Sword Mountain



In 1964, mountaineer Kyūya Fukada published a book, called 100 Famous Japanese Mountains.

He subjectively selected crags above 1,500 meters (with a few exceptions) that excelled in terms of grace, history, and individuality. The list ranges from Mount Fuji at the top of Japan to Mount Tsukuba, which reaches just 877 meters (2,778 feet).

Included in this list is Tsurugi-dake in the Toyama Prefecture. Tsurugi means “sword” in Japanese, giving us the fantastically named Sword Mountain. In addition to a magnificent moniker and gorgeous curves, Sword Mountain boasts another claim to renown. As modern climbers looked to summit the peaks of Japan, Sword Mountain was the last on the list of 100 to be scaled; by all accounts, it was the last unclimbed mountain on the entire Japanese archipelago. 

Sword Mountain from the northwest - photo by Hanoitaxi

Mount Tsurugi is part of the Hida Range, the Northern Alps. The 65-mile range forms a Y-shape and includes three peaks that hit 10,000 feet. Tsurugi’s altitude barely misses this mark, rising 9,839 feet or 2,999 meters.

For many moons, geologists believed no glaciers existed in East Asia south of the Russian region of Kamchatka. Recently, however, they discovered three small glaciers exist on the slopes of Mount Tsurugi and Mount Tate, thanks to the region’s heavy snowfalls.

Partially for this frosty nature, historical novelist Jirō Nitta called Sword Mountain “Tsurugi-dake ten no ki.” This phrase translates to “the most dangerous mountain climbable.” With this reputation, it makes sense that Sword Mountain might be the final frontier of Japanese mountaineering.

View from Mount Bessan - image by Alpsdake

As glorious as this mountain is, our tale really begins during the attempt to ascend Sword Mountain for the first time.

In either 1890 or 1907, the Japanese Imperial Land Survey of the General Staff decided the unclimbed mountain needed to be summited. Despite some nominal research, we cannot determine whether one of the above dates is correct and the other erroneous or if some sort of confusion arises thanks to differing Japanese calendars. The Cultural Heritage Site for Toyama Prefecture lists the date as 1890, while the website for the Japan Alps (and others) prefers the 1907 figure. Despite the strange discrepancy, both dates at least sit in the same general period. In either the late 19th century or the early 20th century, humans decided to ascend Tsurugi-dake.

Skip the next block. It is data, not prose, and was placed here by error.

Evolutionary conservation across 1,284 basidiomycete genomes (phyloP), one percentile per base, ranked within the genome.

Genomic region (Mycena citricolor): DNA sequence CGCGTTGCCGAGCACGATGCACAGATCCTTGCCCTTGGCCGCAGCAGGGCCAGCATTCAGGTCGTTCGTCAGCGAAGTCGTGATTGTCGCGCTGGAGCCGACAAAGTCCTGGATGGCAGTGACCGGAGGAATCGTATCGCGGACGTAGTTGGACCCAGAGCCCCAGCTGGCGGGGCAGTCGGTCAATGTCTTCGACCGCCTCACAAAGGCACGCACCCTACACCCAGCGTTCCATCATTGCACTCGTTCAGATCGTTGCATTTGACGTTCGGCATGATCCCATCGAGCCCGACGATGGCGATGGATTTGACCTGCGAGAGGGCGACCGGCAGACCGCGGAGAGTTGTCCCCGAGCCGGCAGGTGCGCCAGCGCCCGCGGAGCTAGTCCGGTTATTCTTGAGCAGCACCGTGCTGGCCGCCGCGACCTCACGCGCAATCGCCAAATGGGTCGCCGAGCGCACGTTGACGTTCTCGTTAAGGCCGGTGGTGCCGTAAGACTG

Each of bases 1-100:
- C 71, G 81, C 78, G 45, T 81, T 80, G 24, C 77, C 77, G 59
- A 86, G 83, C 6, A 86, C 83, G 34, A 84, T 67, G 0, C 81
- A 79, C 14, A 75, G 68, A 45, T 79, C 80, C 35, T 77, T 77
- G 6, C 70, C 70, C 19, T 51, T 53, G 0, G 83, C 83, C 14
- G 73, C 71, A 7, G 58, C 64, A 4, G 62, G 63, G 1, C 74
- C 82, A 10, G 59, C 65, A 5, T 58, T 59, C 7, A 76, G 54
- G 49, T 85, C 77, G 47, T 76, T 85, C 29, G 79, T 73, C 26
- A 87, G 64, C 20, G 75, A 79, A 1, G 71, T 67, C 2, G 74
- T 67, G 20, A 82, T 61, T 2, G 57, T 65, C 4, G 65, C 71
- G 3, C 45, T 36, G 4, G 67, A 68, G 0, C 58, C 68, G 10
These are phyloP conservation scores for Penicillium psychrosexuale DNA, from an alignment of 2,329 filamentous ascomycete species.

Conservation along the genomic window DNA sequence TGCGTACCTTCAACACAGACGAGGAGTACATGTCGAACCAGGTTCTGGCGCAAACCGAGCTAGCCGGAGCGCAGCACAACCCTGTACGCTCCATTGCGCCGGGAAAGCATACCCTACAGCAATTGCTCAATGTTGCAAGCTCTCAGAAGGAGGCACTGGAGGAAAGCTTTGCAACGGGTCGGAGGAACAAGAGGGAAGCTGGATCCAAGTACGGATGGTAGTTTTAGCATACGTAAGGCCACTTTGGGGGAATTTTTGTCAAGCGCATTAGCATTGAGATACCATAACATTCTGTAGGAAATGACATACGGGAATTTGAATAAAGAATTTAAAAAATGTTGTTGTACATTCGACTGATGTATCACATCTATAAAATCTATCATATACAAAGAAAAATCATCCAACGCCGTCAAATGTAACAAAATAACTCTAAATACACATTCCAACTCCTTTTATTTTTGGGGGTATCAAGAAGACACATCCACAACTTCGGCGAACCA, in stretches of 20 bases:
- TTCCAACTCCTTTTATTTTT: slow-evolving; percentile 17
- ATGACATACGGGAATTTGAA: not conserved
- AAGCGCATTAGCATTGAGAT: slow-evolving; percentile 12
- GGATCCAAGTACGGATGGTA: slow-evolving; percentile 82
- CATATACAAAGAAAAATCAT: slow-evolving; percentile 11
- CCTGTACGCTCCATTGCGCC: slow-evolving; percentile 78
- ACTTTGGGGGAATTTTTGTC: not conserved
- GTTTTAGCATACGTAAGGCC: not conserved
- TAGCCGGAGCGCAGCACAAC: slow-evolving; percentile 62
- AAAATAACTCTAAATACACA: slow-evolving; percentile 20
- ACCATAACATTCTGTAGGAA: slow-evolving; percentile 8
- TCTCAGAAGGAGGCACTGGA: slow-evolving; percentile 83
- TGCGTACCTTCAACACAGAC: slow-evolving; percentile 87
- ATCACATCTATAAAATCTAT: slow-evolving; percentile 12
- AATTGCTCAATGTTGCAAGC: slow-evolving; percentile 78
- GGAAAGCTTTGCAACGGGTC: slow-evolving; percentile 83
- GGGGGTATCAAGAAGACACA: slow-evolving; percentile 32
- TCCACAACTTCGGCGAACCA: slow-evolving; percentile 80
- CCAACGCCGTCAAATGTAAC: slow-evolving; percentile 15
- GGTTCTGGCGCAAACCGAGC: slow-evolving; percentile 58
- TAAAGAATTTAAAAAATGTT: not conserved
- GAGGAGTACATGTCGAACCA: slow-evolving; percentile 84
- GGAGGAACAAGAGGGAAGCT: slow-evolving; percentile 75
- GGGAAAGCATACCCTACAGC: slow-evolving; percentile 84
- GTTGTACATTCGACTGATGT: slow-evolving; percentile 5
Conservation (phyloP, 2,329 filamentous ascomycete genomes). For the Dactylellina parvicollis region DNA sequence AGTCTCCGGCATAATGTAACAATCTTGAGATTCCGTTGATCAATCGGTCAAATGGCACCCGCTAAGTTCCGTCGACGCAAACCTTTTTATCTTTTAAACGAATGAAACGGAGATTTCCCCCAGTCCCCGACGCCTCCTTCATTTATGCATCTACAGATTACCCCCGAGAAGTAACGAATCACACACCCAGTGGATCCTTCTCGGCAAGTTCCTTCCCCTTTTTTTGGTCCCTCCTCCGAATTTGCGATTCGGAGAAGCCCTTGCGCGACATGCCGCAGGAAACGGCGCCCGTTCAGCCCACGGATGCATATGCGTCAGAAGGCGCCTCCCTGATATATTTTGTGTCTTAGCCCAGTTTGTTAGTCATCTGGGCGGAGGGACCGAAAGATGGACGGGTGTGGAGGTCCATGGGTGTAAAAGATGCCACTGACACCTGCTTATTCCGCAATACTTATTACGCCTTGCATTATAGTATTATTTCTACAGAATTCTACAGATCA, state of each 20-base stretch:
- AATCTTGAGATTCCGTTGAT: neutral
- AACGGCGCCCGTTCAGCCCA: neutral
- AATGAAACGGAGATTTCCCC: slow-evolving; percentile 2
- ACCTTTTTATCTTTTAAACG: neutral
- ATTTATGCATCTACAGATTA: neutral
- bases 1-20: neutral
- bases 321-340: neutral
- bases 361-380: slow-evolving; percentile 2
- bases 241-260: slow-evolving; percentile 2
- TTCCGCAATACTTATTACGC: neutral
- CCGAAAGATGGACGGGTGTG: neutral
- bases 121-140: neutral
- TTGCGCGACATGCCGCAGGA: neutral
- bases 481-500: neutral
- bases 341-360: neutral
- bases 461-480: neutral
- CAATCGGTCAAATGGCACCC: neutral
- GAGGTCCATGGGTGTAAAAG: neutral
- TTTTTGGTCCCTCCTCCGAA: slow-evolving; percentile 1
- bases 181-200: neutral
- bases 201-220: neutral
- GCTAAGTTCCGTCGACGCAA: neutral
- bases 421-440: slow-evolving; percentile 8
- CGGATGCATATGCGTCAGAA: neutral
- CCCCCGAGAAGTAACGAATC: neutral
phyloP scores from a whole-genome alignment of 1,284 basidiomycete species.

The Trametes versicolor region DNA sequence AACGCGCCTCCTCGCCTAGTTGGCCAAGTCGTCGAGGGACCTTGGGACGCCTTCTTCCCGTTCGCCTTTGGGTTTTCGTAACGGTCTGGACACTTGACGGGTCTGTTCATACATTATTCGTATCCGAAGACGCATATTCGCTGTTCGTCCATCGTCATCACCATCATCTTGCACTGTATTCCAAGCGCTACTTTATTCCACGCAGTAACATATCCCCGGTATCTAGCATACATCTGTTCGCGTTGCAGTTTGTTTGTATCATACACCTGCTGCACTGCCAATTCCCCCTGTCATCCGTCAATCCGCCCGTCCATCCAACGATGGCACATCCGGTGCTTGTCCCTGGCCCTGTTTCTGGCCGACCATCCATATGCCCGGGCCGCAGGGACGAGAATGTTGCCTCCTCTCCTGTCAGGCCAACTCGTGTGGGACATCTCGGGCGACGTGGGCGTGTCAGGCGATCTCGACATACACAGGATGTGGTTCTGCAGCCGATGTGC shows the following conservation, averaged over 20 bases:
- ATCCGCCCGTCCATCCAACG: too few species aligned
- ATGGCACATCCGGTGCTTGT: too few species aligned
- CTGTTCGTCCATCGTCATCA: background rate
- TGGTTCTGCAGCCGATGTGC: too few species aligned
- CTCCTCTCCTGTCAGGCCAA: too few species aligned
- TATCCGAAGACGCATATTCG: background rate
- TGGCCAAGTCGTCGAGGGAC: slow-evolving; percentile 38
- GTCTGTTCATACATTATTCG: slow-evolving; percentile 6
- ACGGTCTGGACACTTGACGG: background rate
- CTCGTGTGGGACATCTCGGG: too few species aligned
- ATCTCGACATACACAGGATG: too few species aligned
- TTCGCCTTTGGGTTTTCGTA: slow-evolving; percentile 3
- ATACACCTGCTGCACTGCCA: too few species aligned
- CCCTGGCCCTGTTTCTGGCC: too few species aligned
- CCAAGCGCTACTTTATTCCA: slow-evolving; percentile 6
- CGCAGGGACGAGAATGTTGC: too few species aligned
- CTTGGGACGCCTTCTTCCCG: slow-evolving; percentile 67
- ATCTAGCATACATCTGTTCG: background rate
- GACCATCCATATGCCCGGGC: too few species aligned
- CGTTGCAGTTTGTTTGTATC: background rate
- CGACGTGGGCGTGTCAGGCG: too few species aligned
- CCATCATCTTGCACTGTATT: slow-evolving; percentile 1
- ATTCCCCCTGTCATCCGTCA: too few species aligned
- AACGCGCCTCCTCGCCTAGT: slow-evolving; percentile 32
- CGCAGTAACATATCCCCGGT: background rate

And they succeeded, but that’s not the fun part.

When they found themselves on the acme of Sword Mountain, an accomplishment supposedly achieved by no human, they found these:

Scepter and sword found on summit of Sword Mountain - image from Toyama Bunkaisan

Waiting for the explorers at the top of the uncharted Sword Mountain was a sword!

Imagine believing you had triumphed in a gnarly adventure, something someone had never done before, only to find that you could not claim to be the first. At least, in this instance, the climbers managed to discover something culturally significant and scarce. In addition to the sword, they also found a cane or scepter.

These items indicated that priestly trainees had climbed Sword Mountain in the distant past. The artifacts date to the Nara period, which occurred between 710 and 794. They had waited patiently on the summit for over a millennium for the next climber!

Obviously, humans had stopped climbing the mountain during the period of recorded history when humans cared about crag glory. Perhaps the nomenclature of Sword Mountain, likely titled for its pointy visage, is far more apropos than we might have realized, a story of daggers lost to antiquity.

How many other first human achievements were preceded by our ancestors in the distant past? Even if that answer is a large number, most of them are probably not accompanied by ancient relics!

Further Reading and Exploration


Tsurugi-dake – SummitPost

Mt. Tsurugi-dake – The Japan Alps

Copper tin cane head attached iron sword (discovery of Mt. Tsurugi) – Toyama Cultural Heritage

100 Famous Japanese Mountains – Peakbagger

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